I already know what a damaging affect this condition has on relationships. I’ve been sexually assaulted, because I have refused to have sex or let a guy do something to me due to pain. The guys I have dated didn’t like that. I’ve been called prudish and selfish. I’ve been accused of lying. I’ve been told that I don’t love someone enough, because I didn’t really want clumsy fingers probing everywhere. I’ve been pushed into having sex by pressurising comments about love and loyalty, and once by having two friends tell me my boyfriend had told them I wasn’t giving it up. My personal comfort and safety have always come second to someone else’s sex drive. I’ve spent relationships paralysed by guilt and anxiety about not having sex, worrying that I am driving someone away, but not able to explain what is wrong.

The boy I was madly in love with dumped me, because I wasn’t good enough in bed, because I wasn’t sexually available every time he wanted it. That break up had me crying in the street, in my office, on my supervisor and once on the bus, and those were good days, because I could leave the house. I barely ate and didn’t sleep for weeks.

 

I am very worried about starting a new relationship. I’ve promised myself I’ll start dating in January when I move to London, but I know I won’t. But I am scared of what will happen. What if I fall in love? How do you explain vulvodynia to someone else? Someone who has never heard of it before, who probably won’t believe you that it’s not an STI, not even with the NHS website open in front of him. What if I get rejected? What if he tells other people? I am not sure I am strong enough to handle another failed relationship.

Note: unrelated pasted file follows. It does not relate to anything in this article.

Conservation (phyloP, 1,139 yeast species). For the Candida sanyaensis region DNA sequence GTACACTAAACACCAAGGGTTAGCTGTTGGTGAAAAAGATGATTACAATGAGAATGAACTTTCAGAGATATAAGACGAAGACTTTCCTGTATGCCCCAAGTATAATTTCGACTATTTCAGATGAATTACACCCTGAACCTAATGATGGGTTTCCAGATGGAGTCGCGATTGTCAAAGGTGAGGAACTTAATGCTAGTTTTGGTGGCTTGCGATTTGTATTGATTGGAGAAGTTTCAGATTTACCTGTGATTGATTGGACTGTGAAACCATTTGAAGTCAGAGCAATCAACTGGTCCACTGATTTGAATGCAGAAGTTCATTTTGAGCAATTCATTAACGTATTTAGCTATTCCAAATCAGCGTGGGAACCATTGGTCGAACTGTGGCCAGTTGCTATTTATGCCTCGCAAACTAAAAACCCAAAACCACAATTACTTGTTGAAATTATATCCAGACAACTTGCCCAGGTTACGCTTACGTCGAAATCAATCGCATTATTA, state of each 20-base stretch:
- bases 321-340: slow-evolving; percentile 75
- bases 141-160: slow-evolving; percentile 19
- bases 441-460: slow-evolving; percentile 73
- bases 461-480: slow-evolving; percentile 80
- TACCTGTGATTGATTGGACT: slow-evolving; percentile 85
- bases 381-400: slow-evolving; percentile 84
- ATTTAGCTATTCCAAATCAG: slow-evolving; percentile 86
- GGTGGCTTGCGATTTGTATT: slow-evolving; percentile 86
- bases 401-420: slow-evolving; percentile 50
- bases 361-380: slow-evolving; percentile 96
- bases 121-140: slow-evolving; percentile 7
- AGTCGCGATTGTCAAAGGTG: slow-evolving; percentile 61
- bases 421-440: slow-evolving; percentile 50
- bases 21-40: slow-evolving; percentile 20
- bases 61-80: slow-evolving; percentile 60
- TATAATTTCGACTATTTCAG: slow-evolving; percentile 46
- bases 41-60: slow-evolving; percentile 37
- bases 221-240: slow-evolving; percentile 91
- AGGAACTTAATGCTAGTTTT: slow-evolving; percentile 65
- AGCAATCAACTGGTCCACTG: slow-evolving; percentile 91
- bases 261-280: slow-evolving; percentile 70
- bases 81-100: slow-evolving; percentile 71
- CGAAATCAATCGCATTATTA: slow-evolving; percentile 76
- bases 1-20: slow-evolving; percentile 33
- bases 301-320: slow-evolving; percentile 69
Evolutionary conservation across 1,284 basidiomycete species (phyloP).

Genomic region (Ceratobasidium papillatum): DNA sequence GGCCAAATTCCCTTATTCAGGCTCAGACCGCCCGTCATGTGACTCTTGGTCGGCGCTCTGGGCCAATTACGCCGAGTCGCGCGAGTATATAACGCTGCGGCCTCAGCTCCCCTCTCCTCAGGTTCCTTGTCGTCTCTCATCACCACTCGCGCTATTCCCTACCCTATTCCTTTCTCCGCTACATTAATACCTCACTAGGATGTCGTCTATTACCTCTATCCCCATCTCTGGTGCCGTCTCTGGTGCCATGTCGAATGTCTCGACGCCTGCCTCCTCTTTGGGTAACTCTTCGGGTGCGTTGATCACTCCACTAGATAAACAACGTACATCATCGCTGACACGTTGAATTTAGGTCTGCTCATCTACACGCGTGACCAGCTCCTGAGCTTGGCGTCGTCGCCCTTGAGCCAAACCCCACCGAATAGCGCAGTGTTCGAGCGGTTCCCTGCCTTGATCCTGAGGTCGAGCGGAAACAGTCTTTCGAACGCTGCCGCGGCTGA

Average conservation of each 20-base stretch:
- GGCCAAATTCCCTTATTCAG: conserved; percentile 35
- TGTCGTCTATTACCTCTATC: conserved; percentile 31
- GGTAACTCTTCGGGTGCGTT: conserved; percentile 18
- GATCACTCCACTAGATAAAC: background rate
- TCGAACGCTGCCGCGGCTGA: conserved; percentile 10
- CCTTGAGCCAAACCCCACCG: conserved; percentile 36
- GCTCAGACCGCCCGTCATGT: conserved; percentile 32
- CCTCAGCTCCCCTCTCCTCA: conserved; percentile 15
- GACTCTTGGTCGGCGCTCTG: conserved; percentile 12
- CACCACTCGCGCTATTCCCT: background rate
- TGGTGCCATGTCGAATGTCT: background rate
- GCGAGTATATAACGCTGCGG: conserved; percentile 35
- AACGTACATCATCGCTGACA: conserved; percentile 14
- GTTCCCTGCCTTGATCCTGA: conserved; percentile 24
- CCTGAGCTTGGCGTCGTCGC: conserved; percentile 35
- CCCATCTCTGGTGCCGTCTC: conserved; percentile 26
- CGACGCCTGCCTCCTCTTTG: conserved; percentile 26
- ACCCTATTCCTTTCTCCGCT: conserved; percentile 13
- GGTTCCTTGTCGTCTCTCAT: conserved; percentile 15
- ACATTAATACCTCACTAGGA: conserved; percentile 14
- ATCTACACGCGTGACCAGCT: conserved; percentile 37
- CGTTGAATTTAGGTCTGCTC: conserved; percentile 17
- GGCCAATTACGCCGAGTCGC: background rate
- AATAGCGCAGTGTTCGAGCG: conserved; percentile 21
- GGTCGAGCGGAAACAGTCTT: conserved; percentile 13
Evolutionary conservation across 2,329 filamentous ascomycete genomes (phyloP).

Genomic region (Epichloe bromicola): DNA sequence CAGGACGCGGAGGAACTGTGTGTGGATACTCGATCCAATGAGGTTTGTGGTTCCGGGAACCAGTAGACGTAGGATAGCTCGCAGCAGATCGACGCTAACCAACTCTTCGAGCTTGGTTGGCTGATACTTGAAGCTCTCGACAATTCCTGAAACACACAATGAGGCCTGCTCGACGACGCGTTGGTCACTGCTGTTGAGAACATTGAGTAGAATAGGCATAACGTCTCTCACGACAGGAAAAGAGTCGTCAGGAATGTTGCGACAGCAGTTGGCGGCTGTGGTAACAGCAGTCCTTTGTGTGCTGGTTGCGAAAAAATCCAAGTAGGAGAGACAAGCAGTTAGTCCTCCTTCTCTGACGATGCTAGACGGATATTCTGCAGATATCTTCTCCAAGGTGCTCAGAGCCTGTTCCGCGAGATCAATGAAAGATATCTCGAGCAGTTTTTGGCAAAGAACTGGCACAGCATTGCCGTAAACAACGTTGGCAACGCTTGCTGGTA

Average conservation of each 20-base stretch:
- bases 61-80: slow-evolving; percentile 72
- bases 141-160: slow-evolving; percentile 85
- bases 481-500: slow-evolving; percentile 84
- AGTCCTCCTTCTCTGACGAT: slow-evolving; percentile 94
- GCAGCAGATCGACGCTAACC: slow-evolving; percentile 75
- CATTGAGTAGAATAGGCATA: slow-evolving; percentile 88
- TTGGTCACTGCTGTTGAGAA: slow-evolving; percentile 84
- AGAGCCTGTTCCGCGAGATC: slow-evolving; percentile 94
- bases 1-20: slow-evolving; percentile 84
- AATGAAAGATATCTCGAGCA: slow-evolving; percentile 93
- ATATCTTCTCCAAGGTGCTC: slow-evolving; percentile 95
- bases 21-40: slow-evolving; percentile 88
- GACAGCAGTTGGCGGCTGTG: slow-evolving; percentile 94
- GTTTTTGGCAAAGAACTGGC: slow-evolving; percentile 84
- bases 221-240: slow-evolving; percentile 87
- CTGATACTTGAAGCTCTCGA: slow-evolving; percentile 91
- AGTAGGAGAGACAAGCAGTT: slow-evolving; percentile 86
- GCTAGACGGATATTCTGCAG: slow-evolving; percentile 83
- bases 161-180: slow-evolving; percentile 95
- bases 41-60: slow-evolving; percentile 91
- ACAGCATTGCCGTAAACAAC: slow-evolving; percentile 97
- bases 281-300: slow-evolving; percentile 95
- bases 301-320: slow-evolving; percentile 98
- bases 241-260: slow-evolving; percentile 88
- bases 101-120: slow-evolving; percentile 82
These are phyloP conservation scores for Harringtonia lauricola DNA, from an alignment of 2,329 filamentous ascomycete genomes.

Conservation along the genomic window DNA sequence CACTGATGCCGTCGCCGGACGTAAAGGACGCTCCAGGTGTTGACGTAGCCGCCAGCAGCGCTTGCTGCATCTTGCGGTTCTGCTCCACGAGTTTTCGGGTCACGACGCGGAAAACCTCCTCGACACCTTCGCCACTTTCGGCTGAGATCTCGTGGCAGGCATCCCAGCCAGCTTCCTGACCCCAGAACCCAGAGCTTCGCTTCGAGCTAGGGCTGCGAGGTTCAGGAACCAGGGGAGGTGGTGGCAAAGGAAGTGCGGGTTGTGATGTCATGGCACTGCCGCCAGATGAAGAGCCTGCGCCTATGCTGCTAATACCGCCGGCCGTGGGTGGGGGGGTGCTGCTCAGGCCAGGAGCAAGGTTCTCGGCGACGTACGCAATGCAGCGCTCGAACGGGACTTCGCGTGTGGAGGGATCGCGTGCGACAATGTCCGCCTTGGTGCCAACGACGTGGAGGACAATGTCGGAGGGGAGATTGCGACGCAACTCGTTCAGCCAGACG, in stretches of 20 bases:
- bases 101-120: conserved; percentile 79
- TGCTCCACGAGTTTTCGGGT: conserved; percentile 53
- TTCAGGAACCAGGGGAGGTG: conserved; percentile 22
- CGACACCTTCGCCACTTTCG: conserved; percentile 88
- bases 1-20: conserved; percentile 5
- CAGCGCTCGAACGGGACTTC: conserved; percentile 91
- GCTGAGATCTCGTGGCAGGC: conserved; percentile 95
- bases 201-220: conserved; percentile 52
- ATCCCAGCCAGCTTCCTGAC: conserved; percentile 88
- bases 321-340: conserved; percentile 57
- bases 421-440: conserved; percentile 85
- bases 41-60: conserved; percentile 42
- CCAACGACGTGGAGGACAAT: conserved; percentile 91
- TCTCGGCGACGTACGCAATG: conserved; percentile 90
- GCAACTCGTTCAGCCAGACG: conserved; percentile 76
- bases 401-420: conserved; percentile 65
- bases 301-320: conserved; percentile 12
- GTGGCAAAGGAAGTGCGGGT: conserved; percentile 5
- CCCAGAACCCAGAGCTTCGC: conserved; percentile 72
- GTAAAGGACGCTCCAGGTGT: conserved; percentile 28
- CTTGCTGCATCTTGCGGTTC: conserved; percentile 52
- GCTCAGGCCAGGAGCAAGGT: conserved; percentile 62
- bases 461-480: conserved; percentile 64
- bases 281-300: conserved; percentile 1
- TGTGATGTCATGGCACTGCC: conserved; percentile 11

The boy I like thinks we aren’t having a relationship, because I am leaving for London. He thinks I am cool with being a casual fuck and I’ve desperately been trying to play it cool, but I’m not sure I am. I like him, but I don’t want to lose a good friend just because I am shitty when it comes to sex. I’ve deliberately shot myself in my foot rather than explain what is freaking me out.

To my friends and allies that came out, you are all amazing. But I am still too scared, too ashamed to come out. The world we live in is changing its attitude to disability, but it isn’t changing its attitude to sexual health problems.

I can’t come out until I know no one will reject me. When no one’s eyes will be full of disgust at what I am telling them.  I don’t know when that will be.